For cutting-edge aeronautical companies, the age of wooden mock-ups and innumerable prototypes is long gone. Nowadays, designing an aircraft is an extremely hi-tech process, and computer simulation is at the very heart of the process. As a major player in both civil and military aeronautics, and a first-rate enterprise in terms of its computerization, Dassault Aviation has a very sophisticated Data Center for its intensive computing. The constant search for greater and greater levels of precision in the simulation of physical properties – these days, several million points are mapped when modeling the structure of an aircraft – requires ever more processing power. Dassault Aviation is constantly upgrading its HPC environment to meet these demands. Most recently, it has been further strengthened with the addition of two bullx clusters.
Modularity, scalability, security, environmental protection
The algorithms uses to solve equations are specific to each of the main areas of physics. However, for reasons of cost, all the simulation software packages have to make use of shared resources at Dassault Aviation’s HPC Center. In 2009, Dassault Aviation was especially keen to augment its park of supercomputers dedicated mainly to carrying out calculations relating to electro-magnetic phenomena such as responses to lightning strikes and the behaviour of antennas, which consume especially large amounts of memory. “We were looking for a cluster that was not only easy to incorporate into our existing environment, but also modular and capable of being extended from a few Teraflops to several tens of Teraflops, and which also offers guarantees and maintenance that takes into account the security rules relating to the protection of our information, while at the same time respecting concerns for the environment,” explains Alain Samblat, the Manager responsible for Dassault Aviation’s intensive computing environment.
As a user of Bull supercomputers since 2003, Dassault Aviation was won over by bullx, the new Extreme Computing platform from Bull, which met all these criteria. Thanks to close cooperation with the sales teams from Bull, the main user programs could be run on a machine that is representative of the chosen configuration. As a result, all the system’s parameters were refined for optimum alignment with the different software. The new bullx cluster – which had been pre-configured and tested at the factory – was brought into production very rapidly. “There was no problem at all integrating it into our environment and into the processing sequences. The performance requirements for user programs have been met, and the machine has been very rapidly adopted, to the extent where it has encouraged the formation of new queues to use it,” smiles Alain Samblat.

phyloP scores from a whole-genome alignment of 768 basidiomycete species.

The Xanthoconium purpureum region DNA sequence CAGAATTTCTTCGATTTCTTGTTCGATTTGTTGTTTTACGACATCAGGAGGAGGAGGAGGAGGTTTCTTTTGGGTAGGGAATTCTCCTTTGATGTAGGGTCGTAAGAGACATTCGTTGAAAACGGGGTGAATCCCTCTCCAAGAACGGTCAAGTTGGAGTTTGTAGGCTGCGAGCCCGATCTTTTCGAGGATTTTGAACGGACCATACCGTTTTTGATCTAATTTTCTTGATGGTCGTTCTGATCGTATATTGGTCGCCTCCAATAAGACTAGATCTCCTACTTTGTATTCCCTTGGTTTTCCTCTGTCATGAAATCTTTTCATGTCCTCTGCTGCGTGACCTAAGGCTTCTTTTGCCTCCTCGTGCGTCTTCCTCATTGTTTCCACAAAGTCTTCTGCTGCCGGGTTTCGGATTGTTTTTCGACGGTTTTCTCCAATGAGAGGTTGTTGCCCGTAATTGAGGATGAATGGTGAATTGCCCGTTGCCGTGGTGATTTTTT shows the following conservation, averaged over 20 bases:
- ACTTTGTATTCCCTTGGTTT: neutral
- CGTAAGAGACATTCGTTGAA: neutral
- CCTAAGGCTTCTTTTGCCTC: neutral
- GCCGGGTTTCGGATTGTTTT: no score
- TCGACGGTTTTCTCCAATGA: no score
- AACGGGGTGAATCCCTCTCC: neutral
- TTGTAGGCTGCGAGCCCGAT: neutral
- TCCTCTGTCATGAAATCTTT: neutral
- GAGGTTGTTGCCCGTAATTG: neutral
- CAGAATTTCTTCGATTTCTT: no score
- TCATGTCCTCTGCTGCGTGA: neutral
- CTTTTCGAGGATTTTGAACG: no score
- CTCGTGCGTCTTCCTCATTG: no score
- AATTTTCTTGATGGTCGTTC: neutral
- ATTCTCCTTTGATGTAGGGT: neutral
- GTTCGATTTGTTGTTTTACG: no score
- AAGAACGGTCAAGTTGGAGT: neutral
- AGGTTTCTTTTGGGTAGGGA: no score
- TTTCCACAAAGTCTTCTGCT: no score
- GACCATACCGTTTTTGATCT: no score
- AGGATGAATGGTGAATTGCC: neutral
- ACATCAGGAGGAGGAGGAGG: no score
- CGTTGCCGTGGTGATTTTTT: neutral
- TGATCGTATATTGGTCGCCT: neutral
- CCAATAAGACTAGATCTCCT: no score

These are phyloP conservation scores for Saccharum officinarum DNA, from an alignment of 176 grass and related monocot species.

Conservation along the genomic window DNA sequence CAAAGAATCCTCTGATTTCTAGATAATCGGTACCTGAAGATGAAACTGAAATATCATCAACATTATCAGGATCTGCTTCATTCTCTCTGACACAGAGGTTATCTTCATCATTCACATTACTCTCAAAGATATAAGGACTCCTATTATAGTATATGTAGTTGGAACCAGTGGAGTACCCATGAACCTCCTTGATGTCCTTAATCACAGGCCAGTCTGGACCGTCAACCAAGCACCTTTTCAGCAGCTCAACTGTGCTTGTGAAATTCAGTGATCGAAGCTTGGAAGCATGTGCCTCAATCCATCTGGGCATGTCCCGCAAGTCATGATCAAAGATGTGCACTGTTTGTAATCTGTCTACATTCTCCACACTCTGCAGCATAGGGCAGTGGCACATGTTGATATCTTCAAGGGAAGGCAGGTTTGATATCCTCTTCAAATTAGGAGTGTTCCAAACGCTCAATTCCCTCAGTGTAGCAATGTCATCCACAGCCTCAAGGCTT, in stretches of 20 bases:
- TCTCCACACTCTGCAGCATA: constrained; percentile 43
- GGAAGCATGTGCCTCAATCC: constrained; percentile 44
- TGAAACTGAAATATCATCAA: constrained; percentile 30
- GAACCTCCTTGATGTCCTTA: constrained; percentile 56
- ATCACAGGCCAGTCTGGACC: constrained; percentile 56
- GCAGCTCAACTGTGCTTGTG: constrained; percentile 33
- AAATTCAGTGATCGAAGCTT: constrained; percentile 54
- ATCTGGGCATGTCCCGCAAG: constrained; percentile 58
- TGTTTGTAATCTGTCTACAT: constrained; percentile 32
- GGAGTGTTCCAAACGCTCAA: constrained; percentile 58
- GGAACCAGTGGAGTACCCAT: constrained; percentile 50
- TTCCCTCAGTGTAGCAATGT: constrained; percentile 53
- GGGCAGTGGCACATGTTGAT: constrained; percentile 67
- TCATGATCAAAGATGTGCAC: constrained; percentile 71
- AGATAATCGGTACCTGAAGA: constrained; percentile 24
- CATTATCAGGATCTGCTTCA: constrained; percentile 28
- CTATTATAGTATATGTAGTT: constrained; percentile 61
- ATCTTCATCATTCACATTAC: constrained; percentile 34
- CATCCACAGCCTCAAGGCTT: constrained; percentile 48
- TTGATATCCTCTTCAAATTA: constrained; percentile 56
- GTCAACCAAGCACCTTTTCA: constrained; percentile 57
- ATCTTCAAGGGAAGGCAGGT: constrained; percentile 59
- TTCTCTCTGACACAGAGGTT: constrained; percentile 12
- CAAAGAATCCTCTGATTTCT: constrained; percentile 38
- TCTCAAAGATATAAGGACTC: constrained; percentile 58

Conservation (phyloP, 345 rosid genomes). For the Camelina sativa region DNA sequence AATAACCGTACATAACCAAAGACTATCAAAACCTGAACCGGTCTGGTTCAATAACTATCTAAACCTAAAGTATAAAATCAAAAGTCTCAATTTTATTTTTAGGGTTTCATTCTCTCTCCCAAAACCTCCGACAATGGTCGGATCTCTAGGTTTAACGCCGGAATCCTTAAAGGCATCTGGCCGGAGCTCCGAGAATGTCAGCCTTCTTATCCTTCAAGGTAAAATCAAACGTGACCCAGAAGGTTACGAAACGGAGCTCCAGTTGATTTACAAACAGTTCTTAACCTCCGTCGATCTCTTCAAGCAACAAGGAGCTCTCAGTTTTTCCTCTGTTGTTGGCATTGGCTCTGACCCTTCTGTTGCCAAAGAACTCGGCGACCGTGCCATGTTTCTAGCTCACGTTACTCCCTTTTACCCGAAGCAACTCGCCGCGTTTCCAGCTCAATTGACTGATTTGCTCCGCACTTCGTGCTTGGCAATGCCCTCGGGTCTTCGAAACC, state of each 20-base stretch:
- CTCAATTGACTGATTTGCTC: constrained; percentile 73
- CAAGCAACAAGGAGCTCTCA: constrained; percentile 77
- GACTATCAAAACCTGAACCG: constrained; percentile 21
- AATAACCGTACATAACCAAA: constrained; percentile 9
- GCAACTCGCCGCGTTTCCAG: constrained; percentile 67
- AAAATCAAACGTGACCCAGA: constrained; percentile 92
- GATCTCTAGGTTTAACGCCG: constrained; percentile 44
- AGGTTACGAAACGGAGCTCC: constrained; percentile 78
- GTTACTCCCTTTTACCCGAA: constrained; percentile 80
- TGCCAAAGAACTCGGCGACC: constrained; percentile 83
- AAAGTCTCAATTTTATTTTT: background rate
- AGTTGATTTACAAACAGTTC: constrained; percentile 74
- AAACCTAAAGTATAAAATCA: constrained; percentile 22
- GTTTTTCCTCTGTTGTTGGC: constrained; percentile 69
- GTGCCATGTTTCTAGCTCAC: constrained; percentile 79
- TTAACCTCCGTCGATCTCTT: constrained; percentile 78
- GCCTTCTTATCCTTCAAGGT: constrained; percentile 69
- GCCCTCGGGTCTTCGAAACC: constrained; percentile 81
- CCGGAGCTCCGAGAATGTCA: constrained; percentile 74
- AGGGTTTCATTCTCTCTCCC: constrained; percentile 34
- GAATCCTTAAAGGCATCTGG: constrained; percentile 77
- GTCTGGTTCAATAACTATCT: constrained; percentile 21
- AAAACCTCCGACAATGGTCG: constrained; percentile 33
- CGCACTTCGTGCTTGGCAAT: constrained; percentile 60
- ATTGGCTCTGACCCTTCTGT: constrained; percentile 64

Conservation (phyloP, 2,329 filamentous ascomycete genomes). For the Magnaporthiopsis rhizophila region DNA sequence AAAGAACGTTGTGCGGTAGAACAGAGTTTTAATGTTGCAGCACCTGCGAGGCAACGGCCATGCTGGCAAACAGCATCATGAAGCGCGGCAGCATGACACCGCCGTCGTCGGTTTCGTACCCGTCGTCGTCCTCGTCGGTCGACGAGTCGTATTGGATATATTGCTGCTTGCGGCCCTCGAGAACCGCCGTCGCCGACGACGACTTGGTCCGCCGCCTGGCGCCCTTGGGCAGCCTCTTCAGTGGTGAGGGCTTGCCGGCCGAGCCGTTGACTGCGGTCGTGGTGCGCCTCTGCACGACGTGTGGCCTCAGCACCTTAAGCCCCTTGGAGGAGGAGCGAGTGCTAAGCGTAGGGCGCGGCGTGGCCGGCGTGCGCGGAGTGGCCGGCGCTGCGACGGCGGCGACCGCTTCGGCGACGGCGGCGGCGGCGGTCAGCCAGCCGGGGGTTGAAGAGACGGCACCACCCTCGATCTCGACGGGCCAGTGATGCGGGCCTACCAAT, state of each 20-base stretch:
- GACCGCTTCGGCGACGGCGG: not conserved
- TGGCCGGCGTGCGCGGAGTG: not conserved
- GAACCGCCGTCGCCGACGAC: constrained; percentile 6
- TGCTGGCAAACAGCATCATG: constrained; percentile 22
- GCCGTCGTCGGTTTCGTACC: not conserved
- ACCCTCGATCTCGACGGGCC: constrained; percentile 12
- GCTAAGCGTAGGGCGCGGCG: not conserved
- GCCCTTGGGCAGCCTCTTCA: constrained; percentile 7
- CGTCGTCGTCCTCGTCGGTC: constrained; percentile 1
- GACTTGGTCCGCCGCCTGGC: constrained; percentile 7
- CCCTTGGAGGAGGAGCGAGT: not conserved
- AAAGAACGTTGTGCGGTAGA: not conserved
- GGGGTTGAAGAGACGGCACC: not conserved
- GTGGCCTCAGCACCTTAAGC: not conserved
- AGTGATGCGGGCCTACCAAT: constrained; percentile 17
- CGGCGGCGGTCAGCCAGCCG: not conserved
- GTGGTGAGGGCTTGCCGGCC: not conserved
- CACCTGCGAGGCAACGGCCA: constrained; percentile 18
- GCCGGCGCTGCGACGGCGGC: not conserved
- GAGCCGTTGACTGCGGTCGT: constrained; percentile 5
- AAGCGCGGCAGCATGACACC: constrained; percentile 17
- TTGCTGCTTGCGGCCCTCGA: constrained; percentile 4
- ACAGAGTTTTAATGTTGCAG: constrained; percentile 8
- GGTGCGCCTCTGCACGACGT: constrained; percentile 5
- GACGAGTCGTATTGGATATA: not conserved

Advances in production
Apart from the excellent processing performance, Dassault Aviation has been especially pleased with the operational advances enabled by the new bullx system. By enabling simulation programs to go into production more quickly, by facilitating the management of supercomputers or improving their reliability, bullx effectively responds to the need for industrial-scale scientific computing. “The bullx cluster provides the ease of use and robustness that our engineers are entitled to expect from what is, for them, an everyday tool for their work,” Alain Samblat sums up. Today, Bull computers account for around 60% of the resources that Dassault Aviation has dedicated to intensive computing, in the area of electro-magnetic phenomena.
A clear measure of its satisfaction, in 2010 Dassault Aviation acquired a second bullx machine. Thanks to Bull – with whom it has established a true partnership around intensive computing solutions – Dassault Aviation is now able to adapt its HPC resources to enable the continuous optimization of its design process. So, with its new eco-friendly design programs, it can continue to work towards its aim of creating ever more competitive, high-performance and environmentally-friendly aircraft.